• Japanese city ordinance stops tourists, residents from eating while walking

    Go to a street market in any major city and you’ll be met by the sight of people hopping from food truck to food stall, gathering a variety of savory dishes and sweet treats to take to the nearby waterfront or park to share with their friends and family. You might even see someone else’s plate and think, “That looks amazing, I have to find out where they bought it.”

    But you won’t see this in Kamakura, Japan, a seaside city in Kanagawa Prefecture known for surfing, Shinto shrines, Buddhist temples, and the Great Buddha of Kamakura.

    It all comes down to a new, official policy that asks tourists and residents to refrain from eating while walking around the city, in effect since April 1.

    However, tourists who break the new ordinance will not be issued fines or citations, CNN reported. The policy, posted on signs around the city, is not a warning, but a way to encourage good manners.

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    Although litter is cited as one reason why the new ordinance has gone into effect, the Japan Times says that it’s also because food spillage has become a “public nuisance” since it gets on people’s clothes and stains them. This is especially the case on Komachi-dori, a 1,200 foot-long street that sees up to 60,000 visitors a day.

    CNN adds that the problem goes beyond making a mess. In Japan, food is meant to be fully enjoyed and appreciated, something that many believe is impossible to do while they are on the move.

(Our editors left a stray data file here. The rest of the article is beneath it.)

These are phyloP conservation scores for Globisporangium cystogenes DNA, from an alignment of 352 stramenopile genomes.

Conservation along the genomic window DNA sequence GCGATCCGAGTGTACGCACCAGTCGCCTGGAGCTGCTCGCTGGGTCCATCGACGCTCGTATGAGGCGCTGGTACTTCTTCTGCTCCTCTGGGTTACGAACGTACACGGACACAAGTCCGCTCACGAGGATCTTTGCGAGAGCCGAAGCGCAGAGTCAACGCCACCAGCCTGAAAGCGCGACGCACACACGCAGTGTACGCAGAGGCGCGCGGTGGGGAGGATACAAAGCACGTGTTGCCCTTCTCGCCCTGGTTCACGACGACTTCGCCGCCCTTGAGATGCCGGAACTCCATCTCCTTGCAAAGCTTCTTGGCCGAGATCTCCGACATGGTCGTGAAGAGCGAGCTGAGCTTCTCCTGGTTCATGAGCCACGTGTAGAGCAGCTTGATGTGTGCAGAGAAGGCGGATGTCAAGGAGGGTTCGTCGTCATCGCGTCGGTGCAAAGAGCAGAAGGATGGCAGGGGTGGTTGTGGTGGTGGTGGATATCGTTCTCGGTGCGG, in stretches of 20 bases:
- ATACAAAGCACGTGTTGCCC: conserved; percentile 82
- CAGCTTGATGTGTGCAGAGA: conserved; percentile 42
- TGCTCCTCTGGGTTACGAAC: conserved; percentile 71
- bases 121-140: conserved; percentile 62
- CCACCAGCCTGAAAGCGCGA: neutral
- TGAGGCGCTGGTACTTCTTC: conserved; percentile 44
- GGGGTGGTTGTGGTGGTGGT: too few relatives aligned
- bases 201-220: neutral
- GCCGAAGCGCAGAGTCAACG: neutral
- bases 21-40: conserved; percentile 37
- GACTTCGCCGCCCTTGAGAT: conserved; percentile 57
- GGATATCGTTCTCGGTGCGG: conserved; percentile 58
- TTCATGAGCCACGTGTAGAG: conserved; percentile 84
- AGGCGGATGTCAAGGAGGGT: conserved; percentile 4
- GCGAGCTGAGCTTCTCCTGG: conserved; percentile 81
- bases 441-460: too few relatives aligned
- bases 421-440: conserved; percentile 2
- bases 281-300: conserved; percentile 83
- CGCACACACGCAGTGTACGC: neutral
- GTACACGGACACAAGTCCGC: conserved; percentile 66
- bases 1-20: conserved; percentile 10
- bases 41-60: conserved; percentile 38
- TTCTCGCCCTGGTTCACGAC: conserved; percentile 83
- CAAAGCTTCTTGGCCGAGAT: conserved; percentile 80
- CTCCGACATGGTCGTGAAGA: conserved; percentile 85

Norikazu Takahashi, president of the Komachi store association, disagrees, reaffirming that it is a merely a polite suggestion that visitors follow. “We can’t ban the act of eating while walking, as this is one of the ways to enjoy sightseeing,” he told the Japan Times. “We want to make the street a place where both travelers and residents can feel good.”

    Kamakura is not the only city in Japan requesting people to eat their food where they bought it. For Kyoto’s Nishiki Market, litter is an all-too-common problem as many of its 120 shops offer street food style options, like shichimi ice cream, senbei, and fried fish on sticks. The latter in particular has become an issue due to worry that market-goers welding food sticks could injure others in the crowded space.

    In October, the market put up signs telling people “no eating while walking” to combat these concerns. Like Kamakura, the policy is a request and not a rule.

    Florence, Italy, on the other hand, has been banning eating on streets near the Uffizi Galleries and the Palazzo Vecchio since September. Anyone who breaks the rule could face fines between €150 to €500 (approximately $174 to $580). The ordinance was intended to cut down on the amount of trash and make the narrow streets easier to navigate.

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